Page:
🦷 You should brush twice a day with a soft toothbrush and floss daily.
🦷 Keep up with regular dental checks.

Sources: American Dental Association
American Academy of Periodontology

#DiabetesType2 #Diabetes #DiabetesType1 #ChronicIllness #DentalCare #dental


Can anyone tell me if it is common for MS patients to have dental problems/losing one's teeth?

#MultipleSclerosis #dental problems


#dental Hygiene

I always brush my teeth at least once per day. But I only floss about once per week. This week I will try and floss everyday.

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maladaptation #52SmallThings #dental #nutrition

Dental health is about much more than how your teeth look cosmetically, or even things like the health of your gums and your oral microbiome and how that contributes to other health issues
the structure of your jaw and how your jaw develops can affect everything from your sleep, which as we know then affects everything else, is you don’t sleep. Poor sleep is one of the primary drivers of all chronic diseases. It can affect your nervous system, it can affect your immune system, it can affect lot of different conditions, your endocrine system and hormone production. It virtually affects every system of the body.

crooked teeth are a sign that these fundamental processes aren’t developing properly, when we don’t develop a craniofacial structure. So the maxilla and the mandible, which is the upper and lower jaw, they form the structure, and so the bite, so how our teeth come together will actually impact our spinal posture. So how the maxilla and mandible posture together, the entire spine will have to adjust. And so, for instance, a lot of kids have that forward head posture. And the reason why they’re tipping their heads forward is because they need to open their airways. So this is a purely survival instinct, is that we have lost these wide, open nasal sinuses that we need to breathe through. And then so we have the skeletal structure that’s adjusted. So malocclusion is just adjustment to the environment. And so we’re using the input that we have to create a structure with the resources that we it’s at the root cause of all of these issues. If your breathing and craniofacial structure and brain are in a system that’s kind of cramped, and there’s one description of it, a tiger being stuck in a cage, we’re basically stuck in these airway structures that are just causing us extreme, extreme, deep autonomic problems. And so the breathing connection is something that we were never connected to. But also the intervention of how, for instance, the tongue drives facial development. So the maxilla is the centerpiece of jaw growth, and so how the tongue and oral posture and breathing all come into this lovely interplay of functional craniofacial growth.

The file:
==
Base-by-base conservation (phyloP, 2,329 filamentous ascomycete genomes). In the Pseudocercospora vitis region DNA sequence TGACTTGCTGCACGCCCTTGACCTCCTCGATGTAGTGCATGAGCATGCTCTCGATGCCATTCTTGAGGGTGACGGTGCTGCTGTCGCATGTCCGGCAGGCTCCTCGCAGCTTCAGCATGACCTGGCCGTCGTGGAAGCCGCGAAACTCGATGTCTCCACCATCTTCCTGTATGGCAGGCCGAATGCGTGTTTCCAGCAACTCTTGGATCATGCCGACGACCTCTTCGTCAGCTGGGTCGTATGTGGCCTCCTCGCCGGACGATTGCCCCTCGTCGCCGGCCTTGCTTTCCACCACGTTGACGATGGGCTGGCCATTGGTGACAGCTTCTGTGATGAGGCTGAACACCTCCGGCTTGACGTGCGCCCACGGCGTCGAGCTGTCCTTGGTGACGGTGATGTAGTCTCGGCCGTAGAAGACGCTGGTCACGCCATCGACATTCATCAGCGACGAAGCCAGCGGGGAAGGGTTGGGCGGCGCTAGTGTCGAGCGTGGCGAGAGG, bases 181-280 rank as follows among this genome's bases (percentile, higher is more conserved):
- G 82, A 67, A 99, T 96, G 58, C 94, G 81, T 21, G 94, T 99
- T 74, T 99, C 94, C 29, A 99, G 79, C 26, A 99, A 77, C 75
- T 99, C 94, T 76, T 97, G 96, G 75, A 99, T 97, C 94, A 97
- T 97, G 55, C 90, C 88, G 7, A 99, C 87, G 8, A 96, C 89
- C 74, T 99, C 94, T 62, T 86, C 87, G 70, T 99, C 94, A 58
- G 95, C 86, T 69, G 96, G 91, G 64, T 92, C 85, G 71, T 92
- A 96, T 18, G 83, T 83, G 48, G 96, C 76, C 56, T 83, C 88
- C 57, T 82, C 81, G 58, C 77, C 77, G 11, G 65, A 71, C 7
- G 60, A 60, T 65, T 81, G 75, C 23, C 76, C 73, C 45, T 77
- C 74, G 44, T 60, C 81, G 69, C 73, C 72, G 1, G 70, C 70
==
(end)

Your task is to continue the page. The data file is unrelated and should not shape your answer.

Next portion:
Can a 3 year old’s decayed incisors be fixed #dental

3 year old babies can also have their decayed incisors treated. There are different treatments depending on the severity of the decay.

1. If the decay is still in the demineralization stage, conservative treatment like fluoride varnish or medications can work well to prevent further development of the caries.

2. Small hole on the surface of the tooth means a cavity has been formed. You need to bring your baby to the hospital promptly. The dentist will check the size and depth of the cavity, and evaluate whether the tooth nerve is damaged. If not, the cavity can be filled with a conventional resin material at this moment; if yes, you may need to seek further treatment.

3. A relatively large and deep cavity may spread infection to the dental nerve, causing pulpitis or apical periodontitis. In this case, pulpectomy or root canal treatment may be required, depending on the condition of the remaining tooth tissues.

4. Lack of prompt treatment for root cavities may eventually force you to resort to tooth extraction.